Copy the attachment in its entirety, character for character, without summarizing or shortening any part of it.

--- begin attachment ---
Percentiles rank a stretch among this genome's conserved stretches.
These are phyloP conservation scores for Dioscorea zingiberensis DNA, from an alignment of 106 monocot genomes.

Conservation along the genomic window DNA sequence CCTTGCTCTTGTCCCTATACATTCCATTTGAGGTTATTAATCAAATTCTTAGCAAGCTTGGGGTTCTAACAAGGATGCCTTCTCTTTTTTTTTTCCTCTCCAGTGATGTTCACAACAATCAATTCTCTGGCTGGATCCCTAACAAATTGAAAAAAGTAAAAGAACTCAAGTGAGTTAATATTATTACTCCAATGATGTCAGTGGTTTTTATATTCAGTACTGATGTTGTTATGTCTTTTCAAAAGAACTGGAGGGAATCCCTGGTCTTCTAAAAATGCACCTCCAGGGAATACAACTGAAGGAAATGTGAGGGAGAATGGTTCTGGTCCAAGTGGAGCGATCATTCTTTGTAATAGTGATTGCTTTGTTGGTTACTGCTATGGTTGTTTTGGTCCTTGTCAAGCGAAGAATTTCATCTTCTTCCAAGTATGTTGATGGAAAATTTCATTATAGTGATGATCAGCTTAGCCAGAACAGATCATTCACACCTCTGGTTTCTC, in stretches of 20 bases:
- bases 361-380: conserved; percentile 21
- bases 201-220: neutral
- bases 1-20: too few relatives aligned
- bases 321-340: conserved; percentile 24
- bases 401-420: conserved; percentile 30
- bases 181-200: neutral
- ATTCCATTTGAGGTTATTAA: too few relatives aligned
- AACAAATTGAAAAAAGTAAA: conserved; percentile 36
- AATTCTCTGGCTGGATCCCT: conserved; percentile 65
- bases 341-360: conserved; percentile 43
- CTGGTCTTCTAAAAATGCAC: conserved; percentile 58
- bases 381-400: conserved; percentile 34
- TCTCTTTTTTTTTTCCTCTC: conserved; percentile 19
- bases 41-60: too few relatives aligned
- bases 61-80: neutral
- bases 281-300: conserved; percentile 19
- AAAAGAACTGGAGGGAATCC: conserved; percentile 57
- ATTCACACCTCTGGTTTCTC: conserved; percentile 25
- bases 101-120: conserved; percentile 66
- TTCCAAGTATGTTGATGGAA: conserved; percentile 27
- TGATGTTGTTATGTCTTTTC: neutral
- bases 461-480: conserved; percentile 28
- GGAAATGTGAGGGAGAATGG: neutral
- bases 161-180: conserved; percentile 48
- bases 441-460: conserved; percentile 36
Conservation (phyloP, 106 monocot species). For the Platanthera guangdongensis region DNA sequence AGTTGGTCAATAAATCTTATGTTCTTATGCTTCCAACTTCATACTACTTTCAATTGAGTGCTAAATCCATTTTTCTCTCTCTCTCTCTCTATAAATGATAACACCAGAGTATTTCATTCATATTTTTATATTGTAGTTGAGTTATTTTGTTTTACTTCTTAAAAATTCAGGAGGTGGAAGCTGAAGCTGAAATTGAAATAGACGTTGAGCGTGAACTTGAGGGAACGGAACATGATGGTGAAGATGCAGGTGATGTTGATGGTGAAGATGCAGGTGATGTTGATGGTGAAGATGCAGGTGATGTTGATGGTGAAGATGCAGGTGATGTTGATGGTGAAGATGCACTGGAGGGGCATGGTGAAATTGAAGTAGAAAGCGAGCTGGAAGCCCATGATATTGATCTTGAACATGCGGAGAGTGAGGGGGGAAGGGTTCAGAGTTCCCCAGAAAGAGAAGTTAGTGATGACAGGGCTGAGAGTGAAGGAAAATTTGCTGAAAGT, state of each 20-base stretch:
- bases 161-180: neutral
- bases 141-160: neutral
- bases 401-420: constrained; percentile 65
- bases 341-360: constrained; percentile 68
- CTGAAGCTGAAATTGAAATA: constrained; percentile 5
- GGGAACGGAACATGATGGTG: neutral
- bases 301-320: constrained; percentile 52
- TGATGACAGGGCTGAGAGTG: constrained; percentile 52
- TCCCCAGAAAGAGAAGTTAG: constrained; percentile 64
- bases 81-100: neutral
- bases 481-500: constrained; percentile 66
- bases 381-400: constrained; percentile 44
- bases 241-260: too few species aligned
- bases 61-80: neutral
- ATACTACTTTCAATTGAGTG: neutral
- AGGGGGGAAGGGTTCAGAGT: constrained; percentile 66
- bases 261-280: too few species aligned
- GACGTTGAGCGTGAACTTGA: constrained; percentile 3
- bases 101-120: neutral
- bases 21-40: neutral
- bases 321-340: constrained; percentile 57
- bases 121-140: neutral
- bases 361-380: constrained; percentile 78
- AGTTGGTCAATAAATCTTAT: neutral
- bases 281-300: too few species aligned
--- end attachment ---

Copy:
Percentiles rank a stretch among this genome's conserved stretches.
These are phyloP conservation scores for Dioscorea zingiberensis DNA, from an alignment of 106 monocot genomes.

Conservation along the genomic window DNA sequence CCTTGCTCTTGTCCCTATACATTCCATTTGAGGTTATTAATCAAATTCTTAGCAAGCTTGGGGTTCTAACAAGGATGCCTTCTCTTTTTTTTTTCCTCTCCAGTGATGTTCACAACAATCAATTCTCTGGCTGGATCCCTAACAAATTGAAAAAAGTAAAAGAACTCAAGTGAGTTAATATTATTACTCCAATGATGTCAGTGGTTTTTATATTCAGTACTGATGTTGTTATGTCTTTTCAAAAGAACTGGAGGGAATCCCTGGTCTTCTAAAAATGCACCTCCAGGGAATACAACTGAAGGAAATGTGAGGGAGAATGGTTCTGGTCCAAGTGGAGCGATCATTCTTTGTAATAGTGATTGCTTTGTTGGTTACTGCTATGGTTGTTTTGGTCCTTGTCAAGCGAAGAATTTCATCTTCTTCCAAGTATGTTGATGGAAAATTTCATTATAGTGATGATCAGCTTAGCCAGAACAGATCATTCACACCTCTGGTTTCTC, in stretches of 20 bases:
- bases 361-380: conserved; percentile 21
- bases 201-220: neutral
- bases 1-20: too few relatives aligned
- bases 321-340: conserved; percentile 24
- bases 401-420: conserved; percentile 30
- bases 181-200: neutral
- ATTCCATTTGAGGTTATTAA: too few relatives aligned
- AACAAATTGAAAAAAGTAAA: conserved; percentile 36
- AATTCTCTGGCTGGATCCCT: conserved; percentile 65
- bases 341-360: conserved; percentile 43
- CTGGTCTTCTAAAAATGCAC: conserved; percentile 58
- bases 381-400: conserved; percentile 34
- TCTCTTTTTTTTTTCCTCTC: conserved; percentile 19
- bases 41-60: too few relatives aligned
- bases 61-80: neutral
- bases 281-300: conserved; percentile 19
- AAAAGAACTGGAGGGAATCC: conserved; percentile 57
- ATTCACACCTCTGGTTTCTC: conserved; percentile 25
- bases 101-120: conserved; percentile 66
- TTCCAAGTATGTTGATGGAA: conserved; percentile 27
- TGATGTTGTTATGTCTTTTC: neutral
- bases 461-480: conserved; percentile 28
- GGAAATGTGAGGGAGAATGG: neutral
- bases 161-180: conserved; percentile 48
- bases 441-460: conserved; percentile 36
Conservation (phyloP, 106 monocot species). For the Platanthera guangdongensis region DNA sequence AGTTGGTCAATAAATCTTATGTTCTTATGCTTCCAACTTCATACTACTTTCAATTGAGTGCTAAATCCATTTTTCTCTCTCTCTCTCTCTATAAATGATAACACCAGAGTATTTCATTCATATTTTTATATTGTAGTTGAGTTATTTTGTTTTACTTCTTAAAAATTCAGGAGGTGGAAGCTGAAGCTGAAATTGAAATAGACGTTGAGCGTGAACTTGAGGGAACGGAACATGATGGTGAAGATGCAGGTGATGTTGATGGTGAAGATGCAGGTGATGTTGATGGTGAAGATGCAGGTGATGTTGATGGTGAAGATGCAGGTGATGTTGATGGTGAAGATGCACTGGAGGGGCATGGTGAAATTGAAGTAGAAAGCGAGCTGGAAGCCCATGATATTGATCTTGAACATGCGGAGAGTGAGGGGGGAAGGGTTCAGAGTTCCCCAGAAAGAGAAGTTAGTGATGACAGGGCTGAGAGTGAAGGAAAATTTGCTGAAAGT, state of each 20-base stretch:
- bases 161-180: neutral
- bases 141-160: neutral
- bases 401-420: constrained; percentile 65
- bases 341-360: constrained; percentile 68
- CTGAAGCTGAAATTGAAATA: constrained; percentile 5
- GGGAACGGAACATGATGGTG: neutral
- bases 301-320: constrained; percentile 52
- TGATGACAGGGCTGAGAGTG: constrained; percentile 52
- TCCCCAGAAAGAGAAGTTAG: constrained; percentile 64
- bases 81-100: neutral
- bases 481-500: constrained; percentile 66
- bases 381-400: constrained; percentile 44
- bases 241-260: too few species aligned
- bases 61-80: neutral
- ATACTACTTTCAATTGAGTG: neutral
- AGGGGGGAAGGGTTCAGAGT: constrained; percentile 66
- bases 261-280: too few species aligned
- GACGTTGAGCGTGAACTTGA: constrained; percentile 3
- bases 101-120: neutral
- bases 21-40: neutral
- bases 321-340: constrained; percentile 57
- bases 121-140: neutral
- bases 361-380: constrained; percentile 78
- AGTTGGTCAATAAATCTTAT: neutral
- bases 281-300: too few species aligned